I bring this up because Jean-Paul Sartre was a key figure in Western philosophy of the 20th century, a founder of French Existentialism, and today is the 111th anniversary of his birth.  Sartre died in 1980.

He was also a novelist and playwright.  During the early part of World War II, Sartre was imprisoned by the Germans, escaped and joined the resistance movement.

How deeply Buddhism may have influenced Sartre, I don’t know. And I can’t get access to Franklin’s paper. However, I am aware that Sartre’s ‘nothingness’ is comparable to the Buddhist concept of sunyata (emptiness) in some respects, but we should not carry this comparability too far.

Hazel Barnes in the 1943 English translation of Being and Nothingness writes,

sartre2If an object is to be posited as absent or not existing, then there must be involved the ability to constitute an emptiness or nothingness with respect to it.  Sartre goes further than this and says that in every act of imagination there is really a double nihilation.  In this connection he makes  an important distinction between being-in-the world and being-in-the-midst-of-the-world. To be in-the-midst-of-the world is to be one with the world as in the case of objects.  But consciousness is not in-the-midst-of-the-world; it is in-the-world.  This means that consciousness is inevitably involved with the world (both because we have bodies and because by definition consciousness is consciousness of a transcendent object) but that there is a separation between consciousness and the things in the world.”

This comes close to emptiness and interdependence but doesn’t go all the way.  It seems dualistic to me.  For Nagarjuna, emptiness demolished all notions of separation and distinction, even though he recognized it was not possible to avoid using such terms.   An article on Buddhanet says, “All phenomena have a relative as opposed to an absolute existence . . . Nagarjuna used the dialectic method to ruthlessly negate all pairs of opposites.”  This is correct but I don’t understand how the article can go on to say that “Sunyata is the absolute reality.”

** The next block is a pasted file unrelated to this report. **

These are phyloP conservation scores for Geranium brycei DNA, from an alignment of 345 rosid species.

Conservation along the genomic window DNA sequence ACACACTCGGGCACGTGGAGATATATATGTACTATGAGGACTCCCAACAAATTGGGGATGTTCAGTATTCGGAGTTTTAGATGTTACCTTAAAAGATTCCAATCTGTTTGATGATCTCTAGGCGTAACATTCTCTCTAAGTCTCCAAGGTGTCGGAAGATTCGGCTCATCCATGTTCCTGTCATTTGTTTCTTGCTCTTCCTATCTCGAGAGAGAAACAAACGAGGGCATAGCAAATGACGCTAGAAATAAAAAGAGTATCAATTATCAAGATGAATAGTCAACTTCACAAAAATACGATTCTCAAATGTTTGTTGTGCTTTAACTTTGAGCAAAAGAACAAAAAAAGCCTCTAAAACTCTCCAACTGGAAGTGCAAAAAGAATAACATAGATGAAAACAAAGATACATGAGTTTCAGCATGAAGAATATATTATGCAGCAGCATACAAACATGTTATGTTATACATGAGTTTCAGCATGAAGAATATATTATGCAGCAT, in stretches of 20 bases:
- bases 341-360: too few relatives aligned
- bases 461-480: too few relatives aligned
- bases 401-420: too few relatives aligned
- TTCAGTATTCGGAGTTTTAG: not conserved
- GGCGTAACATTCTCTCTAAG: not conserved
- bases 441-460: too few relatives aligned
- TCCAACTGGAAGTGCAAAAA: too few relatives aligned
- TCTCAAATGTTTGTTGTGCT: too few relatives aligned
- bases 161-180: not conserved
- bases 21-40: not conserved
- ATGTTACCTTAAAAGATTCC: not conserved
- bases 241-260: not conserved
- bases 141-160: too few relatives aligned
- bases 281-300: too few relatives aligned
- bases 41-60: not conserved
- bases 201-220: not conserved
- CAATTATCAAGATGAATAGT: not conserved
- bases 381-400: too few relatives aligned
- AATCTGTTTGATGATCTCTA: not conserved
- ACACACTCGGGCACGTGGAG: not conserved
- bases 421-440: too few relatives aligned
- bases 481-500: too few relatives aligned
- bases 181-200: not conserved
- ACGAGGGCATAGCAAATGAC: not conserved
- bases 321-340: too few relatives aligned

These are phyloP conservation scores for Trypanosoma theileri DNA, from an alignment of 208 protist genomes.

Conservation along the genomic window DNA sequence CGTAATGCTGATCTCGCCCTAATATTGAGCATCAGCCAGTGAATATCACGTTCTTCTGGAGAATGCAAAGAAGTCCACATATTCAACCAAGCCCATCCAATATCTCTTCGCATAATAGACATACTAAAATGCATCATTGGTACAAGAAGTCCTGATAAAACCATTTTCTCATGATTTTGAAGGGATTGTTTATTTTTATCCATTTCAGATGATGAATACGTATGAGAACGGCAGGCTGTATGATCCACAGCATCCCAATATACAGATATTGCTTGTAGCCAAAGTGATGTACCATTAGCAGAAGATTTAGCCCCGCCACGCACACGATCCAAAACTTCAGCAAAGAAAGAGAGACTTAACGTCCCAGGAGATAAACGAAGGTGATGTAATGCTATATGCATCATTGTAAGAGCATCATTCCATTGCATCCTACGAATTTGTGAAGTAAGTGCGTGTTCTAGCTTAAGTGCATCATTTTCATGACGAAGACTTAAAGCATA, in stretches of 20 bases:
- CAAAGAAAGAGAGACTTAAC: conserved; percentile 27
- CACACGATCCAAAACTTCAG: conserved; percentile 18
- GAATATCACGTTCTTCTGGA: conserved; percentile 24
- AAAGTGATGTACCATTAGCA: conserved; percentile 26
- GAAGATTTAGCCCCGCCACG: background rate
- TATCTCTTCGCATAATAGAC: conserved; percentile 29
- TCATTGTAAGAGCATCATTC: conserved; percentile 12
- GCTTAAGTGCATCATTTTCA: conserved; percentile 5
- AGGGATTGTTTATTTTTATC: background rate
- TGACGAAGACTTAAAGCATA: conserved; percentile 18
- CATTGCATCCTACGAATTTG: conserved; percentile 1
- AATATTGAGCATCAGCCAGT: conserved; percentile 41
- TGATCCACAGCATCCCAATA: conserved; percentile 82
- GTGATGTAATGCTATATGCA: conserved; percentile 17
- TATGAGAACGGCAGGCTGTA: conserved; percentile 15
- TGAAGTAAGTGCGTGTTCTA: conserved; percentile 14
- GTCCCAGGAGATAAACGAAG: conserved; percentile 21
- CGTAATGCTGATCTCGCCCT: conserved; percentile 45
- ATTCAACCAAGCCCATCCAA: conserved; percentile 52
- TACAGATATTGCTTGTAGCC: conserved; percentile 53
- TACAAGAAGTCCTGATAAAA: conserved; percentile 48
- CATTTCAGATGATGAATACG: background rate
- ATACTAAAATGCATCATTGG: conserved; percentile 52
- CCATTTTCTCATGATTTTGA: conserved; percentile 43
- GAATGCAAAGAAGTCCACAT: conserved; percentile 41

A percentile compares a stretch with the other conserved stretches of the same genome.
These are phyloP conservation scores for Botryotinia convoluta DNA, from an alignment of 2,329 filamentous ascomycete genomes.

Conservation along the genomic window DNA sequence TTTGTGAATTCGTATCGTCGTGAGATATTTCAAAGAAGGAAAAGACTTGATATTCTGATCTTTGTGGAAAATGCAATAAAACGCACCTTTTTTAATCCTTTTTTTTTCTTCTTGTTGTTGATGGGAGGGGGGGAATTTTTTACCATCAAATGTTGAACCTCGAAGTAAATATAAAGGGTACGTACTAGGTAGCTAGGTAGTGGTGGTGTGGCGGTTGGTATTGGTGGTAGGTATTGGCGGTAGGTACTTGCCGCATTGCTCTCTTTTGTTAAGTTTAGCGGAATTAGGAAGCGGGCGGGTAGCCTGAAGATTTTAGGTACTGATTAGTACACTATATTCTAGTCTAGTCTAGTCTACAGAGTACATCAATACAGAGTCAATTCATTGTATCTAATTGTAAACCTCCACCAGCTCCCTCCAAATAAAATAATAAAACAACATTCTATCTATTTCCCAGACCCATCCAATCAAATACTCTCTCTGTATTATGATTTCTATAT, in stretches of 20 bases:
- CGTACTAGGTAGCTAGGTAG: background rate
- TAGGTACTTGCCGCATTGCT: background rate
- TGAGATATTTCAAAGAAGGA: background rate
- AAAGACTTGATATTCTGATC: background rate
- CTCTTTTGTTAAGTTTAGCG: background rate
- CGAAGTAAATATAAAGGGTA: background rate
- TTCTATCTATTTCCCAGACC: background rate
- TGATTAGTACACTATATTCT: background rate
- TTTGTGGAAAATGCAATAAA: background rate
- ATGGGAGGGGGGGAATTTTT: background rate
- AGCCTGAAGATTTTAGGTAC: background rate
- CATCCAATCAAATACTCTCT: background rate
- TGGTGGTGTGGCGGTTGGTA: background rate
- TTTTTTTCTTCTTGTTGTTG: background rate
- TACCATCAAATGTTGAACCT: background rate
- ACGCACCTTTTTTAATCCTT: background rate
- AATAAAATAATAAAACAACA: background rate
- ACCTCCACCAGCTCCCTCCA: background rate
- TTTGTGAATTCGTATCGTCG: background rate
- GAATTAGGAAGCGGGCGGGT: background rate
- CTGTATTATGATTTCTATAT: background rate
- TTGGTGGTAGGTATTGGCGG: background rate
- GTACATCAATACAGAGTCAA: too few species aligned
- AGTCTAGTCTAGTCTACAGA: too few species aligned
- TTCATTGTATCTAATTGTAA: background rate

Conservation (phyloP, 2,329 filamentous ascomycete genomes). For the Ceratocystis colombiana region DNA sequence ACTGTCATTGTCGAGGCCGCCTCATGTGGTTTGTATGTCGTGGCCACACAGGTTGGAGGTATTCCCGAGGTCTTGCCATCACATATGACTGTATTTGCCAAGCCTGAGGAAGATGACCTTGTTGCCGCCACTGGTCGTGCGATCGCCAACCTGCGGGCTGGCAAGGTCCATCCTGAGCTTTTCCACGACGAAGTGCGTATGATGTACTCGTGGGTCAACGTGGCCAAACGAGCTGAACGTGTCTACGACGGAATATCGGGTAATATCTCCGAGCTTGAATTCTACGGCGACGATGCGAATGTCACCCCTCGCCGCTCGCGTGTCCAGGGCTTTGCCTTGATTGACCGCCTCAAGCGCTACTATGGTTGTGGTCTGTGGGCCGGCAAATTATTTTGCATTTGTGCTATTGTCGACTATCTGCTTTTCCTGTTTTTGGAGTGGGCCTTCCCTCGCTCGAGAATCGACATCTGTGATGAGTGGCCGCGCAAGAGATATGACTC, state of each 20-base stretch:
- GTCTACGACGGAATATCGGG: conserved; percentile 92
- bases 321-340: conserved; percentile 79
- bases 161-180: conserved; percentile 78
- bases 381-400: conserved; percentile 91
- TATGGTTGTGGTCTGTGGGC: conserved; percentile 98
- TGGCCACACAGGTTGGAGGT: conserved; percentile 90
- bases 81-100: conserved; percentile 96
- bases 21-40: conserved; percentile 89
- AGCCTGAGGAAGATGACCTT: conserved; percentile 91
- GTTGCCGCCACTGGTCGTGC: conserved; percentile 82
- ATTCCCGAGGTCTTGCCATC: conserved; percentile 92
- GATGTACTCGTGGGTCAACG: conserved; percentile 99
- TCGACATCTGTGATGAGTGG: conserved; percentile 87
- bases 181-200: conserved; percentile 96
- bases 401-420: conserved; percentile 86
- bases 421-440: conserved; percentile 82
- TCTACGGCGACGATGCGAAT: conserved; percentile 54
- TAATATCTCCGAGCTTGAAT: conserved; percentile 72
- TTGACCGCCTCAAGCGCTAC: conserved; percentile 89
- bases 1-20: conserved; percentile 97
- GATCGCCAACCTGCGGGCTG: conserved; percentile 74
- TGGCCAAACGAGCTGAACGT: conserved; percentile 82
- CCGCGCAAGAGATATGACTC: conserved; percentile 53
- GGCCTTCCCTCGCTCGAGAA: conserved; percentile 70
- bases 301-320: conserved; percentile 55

Emptiness is not a truth so much as it is a condition or state of existence.  We can say it is an aspect of reality, but even that is problematic.  Previously, I have quoted the famous verse from Chapter 24 of Nagarjuna’s Fundamental Verses on The Middle Way, “Whatever arises through interdependency is emptiness. However, this is a conventional designation. It is the meaning of the Middle Way.” These words summarize Nagarjuna’s whole philosophy as he identifies the non-duality of the relative and absolute or ultimate truth.  But the next verse in the chapter is equally important:

Whatever does arise through interdependency does not exist.  Therefore, something that is not empty does not exist.”

In his commentary on the verse, Buddhist scholar Jay Garfield** says,

Nagarjuna is asserting that the dependently arisin is emptiness.  Emptiness and the phenomenal world are not two distinct things.  They are, rather, two characterizations of the same things.  To say of something that it is dependently co-arisen is to say that it is empty.  To say of something that it is empty is another way of say that it arises dependently.”

The way I see it is that absolute reality is the absence of an absolute reality.  The ultimate truth is that there is no ultimate truth.  And emptiness is relative, which, as I have also mentioned before, Nagarjuna expressed as sunyata-sunyata or the emptiness of emptiness.

Anyway, it’s Sartre’s birthday.  Thought I would pass that along.

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* Franklin, J.J.: “Buddhism and Modern Existential Nihilism: Jean-Paul Sartre Meets Nagarjuna.” Religion and Literature

** Arya Nagarjuna. The Fundamental Wisdom of the Middle Way,, Translation and Commentary, Jay Garfield, 1995

Being and Nothingness, Jean-Paul Sartre, Hazel Estella Barnes, Simon and Schuster, 1992


Did you see Jackie Robinson hit that ball?

Small-Blue-RGB-National-Poetry-Month-LogoThese lyrics to a 1949 song by Woodrow Buddy Johnson, are offered to commemorate National Poetry Month, the opening of the 2016 baseball season, and this day 69 years ago when Jackie Robinson became the first black player in major-league history by playing in an exhibition game for the Brooklyn Dodgers at Ebbets Field.

Did you see Jackie Robinson hit that ball?
It went zoomin cross the left field wall.
Yeah boy, yes, yes. Jackie hit that ball.

And when he swung his bat,
the crowd went wild,
because he knocked that ball a solid mile.
Yeah boy, yes, yes. Jackie hit that ball.

Satchel Paige is mellow,
so is Campanella,
Newcombe and Doby, too.
But it’s a natural fact,
when Jackie comes to bat,
the other team is through.

Jackie-Robinson_Stealing Home2bDid you see Jackie Robinson hit that ball?
Did he hit it? Yeah, and that ain’t all.
He stole home.
Yes, yes, Jackie’s real gone.
Jackie’s is a real gone guy.


Most of you know about Jackie Robinson, but you may not be familiar with Buddy Johnson, an African-American blues and jazz pianist, bandleader and songwriter.  His biggest hit as a tunesmith was Since I Fell for You, a standard recorded by many artists over the years, my favorite being Lenny Welsh’s 1963 hit.